Alternatively, if suggested fees are to be kept in fee guides, thought should be given to having a large range in “recommended or suggested” fees being expressly set out for each procedure code and instructions clearly given throughout the fee guide explaining how a dentist is to create a customized fee schedule for his or her own dental practice depending on the circumstances applicable to the dentist’s specific situation. Listing the factors, expenses and criteria which should be taken into consideration may be quite helpful in this regard.
Dentists should be wary of the consequences of inaccurate, improper and unethical claim form submissions. They should be encouraged to consult with and join the association(s) who created the fee guides applicable in their jurisdictions to ensure their questions are answered and their utilization of the fee guides is appropriate for the development of their own fee schedules for their offices (eg. For Ontario dentists, The Ontario Dental Association.)
With greater understanding and familiarity with the underlying concepts and utilization of fee guides, dentists can indeed bill as ethically as possible when relying on such fee guides in dental practice.
Disclaimer: This article is intended to provide you with information of a general educational nature only and is not to be taken as legal advice upon which you are to rely for any specific situation. Appropriate advice should be obtained from a lawyer prior to taking any action in any specific situation or circumstance. oh
About the Author: Rollin M. Matsui received his B.Sc. degree from Victoria College, University of Toronto in 1975, his D.D.S. dental degree from the Faculty of Dentistry, University of Toronto in 1979 and his LL.B. law degree from Osgoode Hall Law School, York University in 1991. He is a Fellow of the American College of Legal Medicine and part-time lecturer at the Faculty of Dentistry, University of Toronto. He also provides numerous risk management lectures to dentists. He maintains a full-time law practice in Richmond Hill and a part-time dental practice in Toronto, Ontario. In his law practice, he primarily acts for dentists in complaint and professional misconduct related matters and provides legal advice regarding business agreements involving dentists in various working relationships. He is no longer involved with the Canadian Dental Protective Association (CDPA). He is the Oral Health Journal Editorial Board Member for Ethics and Jurisprudence.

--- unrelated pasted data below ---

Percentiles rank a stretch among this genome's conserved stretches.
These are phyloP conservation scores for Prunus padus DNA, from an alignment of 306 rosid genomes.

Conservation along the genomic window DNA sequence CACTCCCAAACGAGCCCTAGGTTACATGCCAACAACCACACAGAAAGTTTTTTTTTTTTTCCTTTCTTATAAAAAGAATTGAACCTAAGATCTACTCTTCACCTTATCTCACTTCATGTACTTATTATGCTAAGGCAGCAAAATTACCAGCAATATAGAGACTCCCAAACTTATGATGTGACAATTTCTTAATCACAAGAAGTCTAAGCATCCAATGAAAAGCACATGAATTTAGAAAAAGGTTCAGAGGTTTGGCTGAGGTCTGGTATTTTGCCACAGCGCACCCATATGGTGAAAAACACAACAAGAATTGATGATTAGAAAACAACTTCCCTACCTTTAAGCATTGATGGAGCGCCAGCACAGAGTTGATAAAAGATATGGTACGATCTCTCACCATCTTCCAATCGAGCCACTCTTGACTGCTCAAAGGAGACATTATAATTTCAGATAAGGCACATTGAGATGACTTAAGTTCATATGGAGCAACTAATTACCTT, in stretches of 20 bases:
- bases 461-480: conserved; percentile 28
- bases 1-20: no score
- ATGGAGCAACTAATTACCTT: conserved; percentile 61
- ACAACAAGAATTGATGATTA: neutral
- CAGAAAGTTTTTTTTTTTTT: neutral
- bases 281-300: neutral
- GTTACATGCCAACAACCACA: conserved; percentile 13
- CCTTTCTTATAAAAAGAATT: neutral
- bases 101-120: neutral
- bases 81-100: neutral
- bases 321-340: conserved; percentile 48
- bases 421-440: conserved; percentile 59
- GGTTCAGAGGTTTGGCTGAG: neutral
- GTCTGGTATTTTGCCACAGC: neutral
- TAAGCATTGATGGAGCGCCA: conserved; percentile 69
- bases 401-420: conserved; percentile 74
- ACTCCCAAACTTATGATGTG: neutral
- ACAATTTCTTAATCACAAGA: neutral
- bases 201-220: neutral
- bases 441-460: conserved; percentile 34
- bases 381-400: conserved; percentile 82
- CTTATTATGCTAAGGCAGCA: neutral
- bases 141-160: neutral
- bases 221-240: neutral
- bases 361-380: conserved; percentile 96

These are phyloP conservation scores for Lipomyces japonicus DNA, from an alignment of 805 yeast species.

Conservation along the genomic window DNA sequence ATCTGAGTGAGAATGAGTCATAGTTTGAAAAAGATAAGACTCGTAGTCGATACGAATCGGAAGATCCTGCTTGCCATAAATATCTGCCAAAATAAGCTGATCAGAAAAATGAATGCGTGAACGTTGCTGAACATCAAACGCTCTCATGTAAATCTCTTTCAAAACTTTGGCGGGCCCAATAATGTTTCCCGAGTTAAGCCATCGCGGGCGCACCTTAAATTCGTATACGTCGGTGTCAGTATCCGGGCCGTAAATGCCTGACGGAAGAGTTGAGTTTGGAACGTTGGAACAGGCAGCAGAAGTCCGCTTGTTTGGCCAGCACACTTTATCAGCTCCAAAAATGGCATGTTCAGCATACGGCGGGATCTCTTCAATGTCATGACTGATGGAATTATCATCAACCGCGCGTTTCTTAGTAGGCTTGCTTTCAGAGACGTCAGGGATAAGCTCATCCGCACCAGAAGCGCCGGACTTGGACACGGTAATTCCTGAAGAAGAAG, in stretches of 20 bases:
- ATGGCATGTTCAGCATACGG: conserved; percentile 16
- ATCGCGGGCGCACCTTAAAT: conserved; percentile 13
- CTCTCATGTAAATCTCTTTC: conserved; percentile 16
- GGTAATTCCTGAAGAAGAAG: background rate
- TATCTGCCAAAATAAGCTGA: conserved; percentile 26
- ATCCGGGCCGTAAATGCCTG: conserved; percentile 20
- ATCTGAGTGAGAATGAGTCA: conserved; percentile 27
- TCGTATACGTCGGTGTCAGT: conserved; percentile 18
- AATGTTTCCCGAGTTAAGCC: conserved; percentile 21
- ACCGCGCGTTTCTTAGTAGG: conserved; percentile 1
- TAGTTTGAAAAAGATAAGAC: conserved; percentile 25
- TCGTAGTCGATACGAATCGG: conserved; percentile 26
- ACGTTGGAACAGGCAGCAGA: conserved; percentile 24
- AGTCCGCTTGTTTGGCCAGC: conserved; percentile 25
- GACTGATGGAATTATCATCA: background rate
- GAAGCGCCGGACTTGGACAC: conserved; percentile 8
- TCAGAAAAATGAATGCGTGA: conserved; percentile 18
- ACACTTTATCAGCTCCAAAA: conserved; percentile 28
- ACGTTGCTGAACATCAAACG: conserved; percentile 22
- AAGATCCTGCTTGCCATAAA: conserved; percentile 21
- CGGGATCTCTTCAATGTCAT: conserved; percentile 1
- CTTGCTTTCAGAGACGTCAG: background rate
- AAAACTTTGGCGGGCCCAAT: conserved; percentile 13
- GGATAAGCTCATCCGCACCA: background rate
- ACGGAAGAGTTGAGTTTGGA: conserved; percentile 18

Website: www.drrollinmatsui.com; E-mail: firstname.lastname@example.org
Oral Health welcomes this original article.
1 Ontario Regulation 853/93, s.2, paragraph 28, as amended, made under the Dentistry Act,1991, defines professional misconduct as “Signing or issuing a ce
rtificate, report or similar document that the member knows or ought to know contains a false, misleading or improper statement.” Similarly, s.2, paragraph 33 defines professional misconduct as “Submitting an account or charge for dental services that the member knows or ought to know is false or misleading.”
2 Ibid.,s.2. Professional misconduct defined as “Recommending or providing an unnecessary dental service (Parag.6); “Charging a fee that is excessive or unreasonable in relation to the service performed.” (Parag.31).
3 Ibid.,s.2. Professional misconduct defined as “Treating a patient for a therapeutic, preventative, palliative, diagnostic, cosmetic or other health-related purpose in a situation in which a consent is required by law, without such a consent.”(Parag.7)
4 Royal College of Dental Surgeons of Ontario, Code of Ethics (Schedule 5 to By-law No.1, November 2004) Principle 1: “The paramount responsibility of a dentist is to the health and well-being of patients.”
I am 76 years old and go to my dentist twice a year for cleaning of my teeth/scaling. I believe that one unit of time (15)minutes is not enough time to properly scale all the teeth on and adult. Usually it requires two units of time to do my teeth. My dental plan only allows minimal time for one year of coverage for this procedure. Allowable time should be changed.
AFTER MY TEETH HAVE BEEN CLEANED, I AM CHARGED A FEE FOR DENTAL EXAM OF 45.00, EVEN IF THE DENTIST DOES NOT SEE ME. IS THIS A CHARGE THAT SHOULD BE ACCEPTABLE? PLEASE REPLY.
The so called examination fee appears as a unethical money grab. The task at hand naturally involves examination not to be billed and added. Billing procedures by the profession need overall, the general public is being taken advantage of. A large segment of the population lives on a limited income unable to afford basic dental needs.
We are glad that you publish an article like this it is a big information that many can gained.
My dentist charges me $50 extra because he has extra costs after the closure due to the novid 19. Is that ethical?
My 93-year-old mother died last year. As her executor, I was shocked to find records showing that she paid our in excess of over $30,0000.00 in dental procedures performed during her 92nd year. When I asked her dentist who would possibly sell her that amount of dental work at her advanced age, he replied, “Well, she wanted to keep her teeth.” We buried one of those teeth, that her wallet still carried, with her, finding solace in the notion that it made her whole. Fie!